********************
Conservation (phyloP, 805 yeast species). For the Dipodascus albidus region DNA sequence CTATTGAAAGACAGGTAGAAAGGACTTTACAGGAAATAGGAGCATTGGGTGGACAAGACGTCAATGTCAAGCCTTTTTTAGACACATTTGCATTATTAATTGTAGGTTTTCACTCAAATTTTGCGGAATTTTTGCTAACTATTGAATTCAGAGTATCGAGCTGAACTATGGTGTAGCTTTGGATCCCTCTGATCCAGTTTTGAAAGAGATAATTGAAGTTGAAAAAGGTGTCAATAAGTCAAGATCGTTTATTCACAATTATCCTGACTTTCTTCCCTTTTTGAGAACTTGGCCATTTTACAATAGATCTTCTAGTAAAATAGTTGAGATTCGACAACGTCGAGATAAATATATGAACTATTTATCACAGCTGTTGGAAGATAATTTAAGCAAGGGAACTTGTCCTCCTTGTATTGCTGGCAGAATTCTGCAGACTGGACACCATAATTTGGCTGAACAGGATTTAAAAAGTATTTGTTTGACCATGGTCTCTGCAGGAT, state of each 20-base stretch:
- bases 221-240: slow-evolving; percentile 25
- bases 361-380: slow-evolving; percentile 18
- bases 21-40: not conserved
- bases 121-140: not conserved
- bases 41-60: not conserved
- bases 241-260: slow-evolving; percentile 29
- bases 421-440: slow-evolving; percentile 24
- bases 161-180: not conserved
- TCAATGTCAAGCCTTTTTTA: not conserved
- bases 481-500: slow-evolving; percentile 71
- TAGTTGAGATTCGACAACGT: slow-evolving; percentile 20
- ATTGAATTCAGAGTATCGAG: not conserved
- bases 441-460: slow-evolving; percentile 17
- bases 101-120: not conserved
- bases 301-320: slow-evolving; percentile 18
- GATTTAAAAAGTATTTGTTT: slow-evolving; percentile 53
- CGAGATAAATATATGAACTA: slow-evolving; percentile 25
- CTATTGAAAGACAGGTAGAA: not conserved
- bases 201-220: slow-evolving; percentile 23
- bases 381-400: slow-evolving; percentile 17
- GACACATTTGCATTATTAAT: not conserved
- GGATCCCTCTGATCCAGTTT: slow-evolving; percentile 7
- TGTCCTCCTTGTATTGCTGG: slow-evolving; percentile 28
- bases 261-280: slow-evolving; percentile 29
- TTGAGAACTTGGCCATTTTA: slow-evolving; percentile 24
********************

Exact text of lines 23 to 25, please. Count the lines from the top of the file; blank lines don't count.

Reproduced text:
- GGATCCCTCTGATCCAGTTT: slow-evolving; percentile 7
- TGTCCTCCTTGTATTGCTGG: slow-evolving; percentile 28
- bases 261-280: slow-evolving; percentile 29